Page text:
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"Lenders have not been lending to FHA’s full credit spectrum," says Commissioner Carol Galante. Photo: Newscom
"Lenders have not been lending to FHA’s full credit spectrum," says Commissioner Carol Galante. Photo: Newscom

'Big Swath' of Borrowers Left Behind, FHA Commissioner Says

MAR 27, 2014 3:37pm ET
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Since March 2011, Carol Galante has served as the Federal Housing Administration commissioner, where she has strived to recapitalize the agency's mortgage insurance fund and revamp its reverse mortgage program.

In a March 25 interview, the FHA commissioner discussed recent market trends and the issues relating to access to credit.

Q: We are seeing lenders lowering their minimum credit score requirements for FHA borrowers. Are you encouraged by this trend?

A: Yes. We think one of the major issues in the market right now is that lenders have not been lending to the FHA’s full credit spectrum.

A recent Urban Institute study shows that 13 million people have credit scores between 580 and 680. There is a big swath of potential borrowers that are not being served. We think it is a good thing that lenders are taking a more serious look at this population.  

Q: Is the FHA still planning to adjust its automated underwriting system [Total Scorecard] in April to encourage lenders to the use manual underwriting more often?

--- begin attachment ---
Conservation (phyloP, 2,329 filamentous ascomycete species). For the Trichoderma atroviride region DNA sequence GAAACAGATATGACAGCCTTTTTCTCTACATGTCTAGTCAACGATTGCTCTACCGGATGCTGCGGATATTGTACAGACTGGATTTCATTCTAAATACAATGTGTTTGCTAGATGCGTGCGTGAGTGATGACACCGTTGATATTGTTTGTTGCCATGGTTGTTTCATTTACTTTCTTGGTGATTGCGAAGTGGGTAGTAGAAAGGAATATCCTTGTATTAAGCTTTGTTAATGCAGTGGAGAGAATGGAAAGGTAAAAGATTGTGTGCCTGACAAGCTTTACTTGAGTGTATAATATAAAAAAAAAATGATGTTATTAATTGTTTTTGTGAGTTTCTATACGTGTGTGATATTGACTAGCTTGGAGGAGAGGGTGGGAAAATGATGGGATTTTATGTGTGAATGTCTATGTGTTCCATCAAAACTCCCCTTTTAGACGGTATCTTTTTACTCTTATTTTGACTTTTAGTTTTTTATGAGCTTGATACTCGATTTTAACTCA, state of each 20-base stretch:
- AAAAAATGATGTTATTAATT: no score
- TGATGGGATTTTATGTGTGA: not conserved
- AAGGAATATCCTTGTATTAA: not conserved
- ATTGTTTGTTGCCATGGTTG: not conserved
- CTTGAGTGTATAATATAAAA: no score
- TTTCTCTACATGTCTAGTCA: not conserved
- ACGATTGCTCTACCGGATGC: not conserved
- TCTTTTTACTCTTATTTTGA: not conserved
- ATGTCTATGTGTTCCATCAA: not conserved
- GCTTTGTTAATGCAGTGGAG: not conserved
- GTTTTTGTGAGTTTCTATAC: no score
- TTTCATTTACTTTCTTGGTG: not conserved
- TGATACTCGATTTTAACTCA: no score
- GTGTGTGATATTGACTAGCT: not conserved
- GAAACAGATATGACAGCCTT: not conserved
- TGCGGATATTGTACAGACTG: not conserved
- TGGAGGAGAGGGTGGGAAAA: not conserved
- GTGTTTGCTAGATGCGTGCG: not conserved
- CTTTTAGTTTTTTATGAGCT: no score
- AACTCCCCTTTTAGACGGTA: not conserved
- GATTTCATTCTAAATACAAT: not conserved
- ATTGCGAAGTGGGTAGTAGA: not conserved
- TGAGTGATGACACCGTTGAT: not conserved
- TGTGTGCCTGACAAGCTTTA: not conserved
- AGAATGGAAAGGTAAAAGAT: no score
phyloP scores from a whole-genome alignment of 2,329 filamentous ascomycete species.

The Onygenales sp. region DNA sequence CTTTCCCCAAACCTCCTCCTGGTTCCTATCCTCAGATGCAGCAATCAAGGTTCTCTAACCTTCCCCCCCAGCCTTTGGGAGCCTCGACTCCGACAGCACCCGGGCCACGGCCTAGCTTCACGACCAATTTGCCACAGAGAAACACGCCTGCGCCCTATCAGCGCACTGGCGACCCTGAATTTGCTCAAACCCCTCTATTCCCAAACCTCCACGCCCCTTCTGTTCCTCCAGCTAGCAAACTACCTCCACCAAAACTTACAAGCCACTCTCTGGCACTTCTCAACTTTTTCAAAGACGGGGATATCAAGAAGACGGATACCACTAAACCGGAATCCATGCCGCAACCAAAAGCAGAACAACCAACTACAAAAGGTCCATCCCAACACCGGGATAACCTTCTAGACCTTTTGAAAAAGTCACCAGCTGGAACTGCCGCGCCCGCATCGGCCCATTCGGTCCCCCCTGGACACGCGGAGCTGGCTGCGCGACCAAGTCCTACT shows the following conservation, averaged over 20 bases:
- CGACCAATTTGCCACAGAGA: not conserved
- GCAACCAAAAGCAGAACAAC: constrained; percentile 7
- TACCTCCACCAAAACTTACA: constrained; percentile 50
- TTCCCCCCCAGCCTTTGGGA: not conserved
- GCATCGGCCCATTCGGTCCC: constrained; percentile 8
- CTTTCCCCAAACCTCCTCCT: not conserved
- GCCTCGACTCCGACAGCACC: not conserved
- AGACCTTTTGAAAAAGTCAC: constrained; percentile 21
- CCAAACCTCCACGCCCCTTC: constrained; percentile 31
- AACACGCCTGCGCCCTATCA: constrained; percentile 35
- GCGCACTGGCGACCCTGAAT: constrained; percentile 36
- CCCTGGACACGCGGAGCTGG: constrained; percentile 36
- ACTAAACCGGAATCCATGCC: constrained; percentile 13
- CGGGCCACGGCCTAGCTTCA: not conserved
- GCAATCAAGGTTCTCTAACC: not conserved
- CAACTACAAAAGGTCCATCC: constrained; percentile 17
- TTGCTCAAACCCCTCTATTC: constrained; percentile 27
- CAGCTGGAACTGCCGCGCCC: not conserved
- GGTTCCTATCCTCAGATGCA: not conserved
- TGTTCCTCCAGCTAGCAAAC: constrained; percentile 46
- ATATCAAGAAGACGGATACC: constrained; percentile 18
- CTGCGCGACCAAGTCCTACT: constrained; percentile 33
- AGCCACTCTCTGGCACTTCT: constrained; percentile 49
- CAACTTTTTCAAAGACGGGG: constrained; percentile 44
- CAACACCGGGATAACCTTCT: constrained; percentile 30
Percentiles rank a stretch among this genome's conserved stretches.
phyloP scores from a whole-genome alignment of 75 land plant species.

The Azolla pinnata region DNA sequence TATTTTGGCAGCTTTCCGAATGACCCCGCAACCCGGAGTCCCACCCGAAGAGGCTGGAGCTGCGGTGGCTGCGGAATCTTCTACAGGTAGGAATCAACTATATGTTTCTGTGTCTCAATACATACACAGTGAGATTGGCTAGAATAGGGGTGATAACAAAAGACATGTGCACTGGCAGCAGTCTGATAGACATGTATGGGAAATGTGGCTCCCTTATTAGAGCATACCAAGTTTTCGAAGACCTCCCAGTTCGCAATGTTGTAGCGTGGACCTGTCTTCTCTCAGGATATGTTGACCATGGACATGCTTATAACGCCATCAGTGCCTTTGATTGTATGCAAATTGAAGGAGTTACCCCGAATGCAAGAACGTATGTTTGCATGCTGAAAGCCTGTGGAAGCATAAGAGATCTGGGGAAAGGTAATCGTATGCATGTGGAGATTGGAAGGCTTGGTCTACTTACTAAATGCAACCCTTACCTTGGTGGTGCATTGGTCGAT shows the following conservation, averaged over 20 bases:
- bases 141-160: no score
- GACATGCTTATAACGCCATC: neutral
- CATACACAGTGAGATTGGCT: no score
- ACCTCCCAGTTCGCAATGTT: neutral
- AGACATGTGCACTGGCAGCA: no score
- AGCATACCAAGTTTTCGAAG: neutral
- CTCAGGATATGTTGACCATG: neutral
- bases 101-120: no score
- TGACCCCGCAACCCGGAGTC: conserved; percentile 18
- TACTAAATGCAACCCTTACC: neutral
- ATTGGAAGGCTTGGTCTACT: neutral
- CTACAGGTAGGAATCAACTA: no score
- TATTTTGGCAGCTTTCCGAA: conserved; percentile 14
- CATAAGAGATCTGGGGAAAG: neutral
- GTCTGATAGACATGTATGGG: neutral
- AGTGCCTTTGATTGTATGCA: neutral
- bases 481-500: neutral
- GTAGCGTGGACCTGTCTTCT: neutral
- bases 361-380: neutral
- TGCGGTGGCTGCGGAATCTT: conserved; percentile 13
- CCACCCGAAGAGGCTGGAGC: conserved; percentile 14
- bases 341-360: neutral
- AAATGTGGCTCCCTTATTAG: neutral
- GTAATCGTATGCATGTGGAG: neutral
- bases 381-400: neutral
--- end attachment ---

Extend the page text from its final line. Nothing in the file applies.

A: We think Total Scorecard as an underwriting system is great for most borrowers. We just want to be sure that those who are being referred to manual underwriting are getting the full treatment they need.

Previously, borrowers were referred to manual underwriting, but the lender was not given a lot of detailed guidance about what to look for in terms of reserves and compensating factors to get that borrower approved. Now lenders will have more detailed guidance to follow.

Q: One trade group is urging FHA to lower its annual premium while boosting its upfront fee. They contend the 1.35% annual fee pushes up the [debt-to-income] ratio—making it harder for borrowers to qualify for a FHA loan. Is FHA considering any changes to its premium structure?

A: I would say there are two issues—access to credit and affordability.

Lending to the full credit spectrum is in my mind the biggest problem. There are a lot of people who qualify in that credit spectrum and we need to be serving those borrowers.

Affordability is also an issue. But our view is that right now we have to be doing things that expand access to credit but also continue to protect the FHA fund.

The mortgage insurance premiums we put into place were very important in terms of pricing our risk appropriately and ensuring we are protecting the fund as well as providing access.

Q: FHA purchase mortgage endorsements have been trending down. Do you expect to see a pickup in FHA loan volume going forward? 

A: Our purchase volume has gone down with the rest of the market. It is actually quite stable in terms of our market share. I really think this is [more] a broader market issue than a FHA issue. 

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